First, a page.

TC Energy has signed a deal with five Indigenous bands to make a $1-billion investment into the Keystone XL pipeline project.
Four of the bands are in Alberta and one in Saskatchewan.
Joe Biden, the apparent winner in the U.S. election of Donald Trump has vowed to killed the $14.4-billion pipeline.
“This historic agreement serves as a model of how to build strong and trusted partnerships between industry and Indigenous groups for a safe, secure and prosperous energy future,” Alberta Premier Jason Kenney said in a release.
“The partnership highlights the growing desire of Indigenous Peoples to bring jobs and wealth into their communities through the responsible development of Canada’s energy resources.
“These significant economic benefits will improve the lives and opportunities of many generations to come, while ensuring Indigenous people continue to have direct input into the continued care and respect of the land.”
Alberta has already invested $1.5-billion into the project.
Kenney said Keystone XL is expected to create more than $600 million in Indigenous supplier and employment opportunities throughout the project’s construction and will support an estimated 17,000 jobs in Canada and 42,000 in the U.S.
TC Energy has said it will go ahead with construction of the pipeline designed to transport up to 830,000 barrels per day of oil from Alberta to Nebraska despite Biden’s election campaign vow.
“We’ve looked at the incoming Biden administration’s Build Back Better plan and the steps that we’ve already taken with Keystone XL, we believe, have positioned it very favourably, particularly as we bring jobs to the economy next year, a key platform for the U.S. government as we recover from the COVID-19 pandemic,” said Bevin Wirzba, president of liquids pipelines, on a webcast from the Calgary-based company’s investor day, The Canadian Press reported.
About 200 km of the pipeline have already been built including a section that crosses the U.S. border from Alberta.
The five First Nations include the Nekaneet First Nation in Saskatchewan and the Ermineskin Cree Nation, Montana First Nation, Louis Bull Tribe and Saddle Lake Cree Nation in Alberta.
The Democratic candidate and the vice president-elect, Kamala Harris, have also said in the past they would put an end to fracking, a promise they did not repeat during the campaign.
The Alberta and federal governments have promised to lobby Biden hard on the benefits to letting pipeline construction from the Alberta border to Nebraska proceed.
Biden was also vice-president when Barack Obama cancelled the project on Nov. 6, 2015. President Donald Trump gave the project another green light when he was elected in 2016.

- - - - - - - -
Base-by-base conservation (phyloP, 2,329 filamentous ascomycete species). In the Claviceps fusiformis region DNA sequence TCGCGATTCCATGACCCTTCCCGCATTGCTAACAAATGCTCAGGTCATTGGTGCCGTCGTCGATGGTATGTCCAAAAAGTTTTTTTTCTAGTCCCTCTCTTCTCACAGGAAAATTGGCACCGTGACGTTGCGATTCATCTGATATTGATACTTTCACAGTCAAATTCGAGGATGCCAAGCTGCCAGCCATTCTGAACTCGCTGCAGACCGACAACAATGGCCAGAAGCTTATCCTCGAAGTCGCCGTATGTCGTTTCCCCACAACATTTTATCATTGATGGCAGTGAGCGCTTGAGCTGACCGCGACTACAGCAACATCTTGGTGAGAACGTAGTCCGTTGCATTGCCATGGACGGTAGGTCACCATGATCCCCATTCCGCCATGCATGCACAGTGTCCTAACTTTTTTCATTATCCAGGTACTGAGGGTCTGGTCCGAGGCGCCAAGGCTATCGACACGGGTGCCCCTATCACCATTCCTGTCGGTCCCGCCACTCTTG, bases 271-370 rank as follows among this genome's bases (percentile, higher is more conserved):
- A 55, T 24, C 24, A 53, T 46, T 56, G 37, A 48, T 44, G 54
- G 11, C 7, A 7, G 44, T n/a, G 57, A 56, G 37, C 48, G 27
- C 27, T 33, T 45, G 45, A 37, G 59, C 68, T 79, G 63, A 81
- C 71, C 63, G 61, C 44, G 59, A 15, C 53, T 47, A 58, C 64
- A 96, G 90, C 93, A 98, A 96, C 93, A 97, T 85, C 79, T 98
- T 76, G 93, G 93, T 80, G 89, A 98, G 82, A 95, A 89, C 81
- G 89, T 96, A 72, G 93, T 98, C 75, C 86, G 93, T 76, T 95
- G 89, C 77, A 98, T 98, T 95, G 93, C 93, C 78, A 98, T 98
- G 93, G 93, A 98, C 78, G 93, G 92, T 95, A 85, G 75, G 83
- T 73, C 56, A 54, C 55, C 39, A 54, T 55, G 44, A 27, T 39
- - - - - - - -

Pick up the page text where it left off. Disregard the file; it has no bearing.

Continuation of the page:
Bill Barr bashed in right-wing media after election fraud comments: 'He is either a liar or a fool or both' – CNN
“A liar or a fool or both”
Some hold fire
Trump threatens defence veto over social media protections – BarrieToday
WASHINGTON — President Donald Trump is threatening to veto a defence policy bill unless it ends protections for internet companies that shield them from being held liable for material posted by their users.
On Twitter Tuesday night, Trump took aim at Section 230 of the 1996 Communications Decency Act, which protects companies that can host trillions of messages from being sued into oblivion by anyone who feels wronged by something someone else has posted — whether their complaint is legitimate or not.
Trump called Section 230 “a serious threat to our National Security & Election Integrity,” adding, “Therefore, if the very dangerous & unfair Section 230 is not completely terminated as part of the National Defence Authorization Act (NDAA), I will be forced to unequivocally VETO the Bill.”
Trump has been waging war against social media companies for months, claiming they are biased against conservative voices.
In October he signed an executive order directing executive branch agencies to ask independent rule-making agencies, including the Federal Communications Commission and the Federal Trade Commission, to study whether they can place new regulations on the companies.
Since losing the presidential election, Trump has flooded social media with unsubstantiated claims of voter fraud. Twitter has tagged many such Trump tweets with the advisory, “This claim about election fraud is disputed.”
Tuesday’s veto threat is another potential roadblock for the passage of the annual defence policy measure, which is already being held up in Congress by a spat over military bases named for Confederate officers. The measure, which has passed for 59 years in a row on a bipartisan basis, guides Pentagon policy and cements decisions about troop levels, new weapons systems and military readiness, military personnel policy and other military goals.
The Associated Press
Trump threatens defence veto over social media protections – CTV News
U.S. President Donald Trump is threatening to veto a defence policy bill unless it ends protections for internet companies that shield them from being held liable for material posted by their users.
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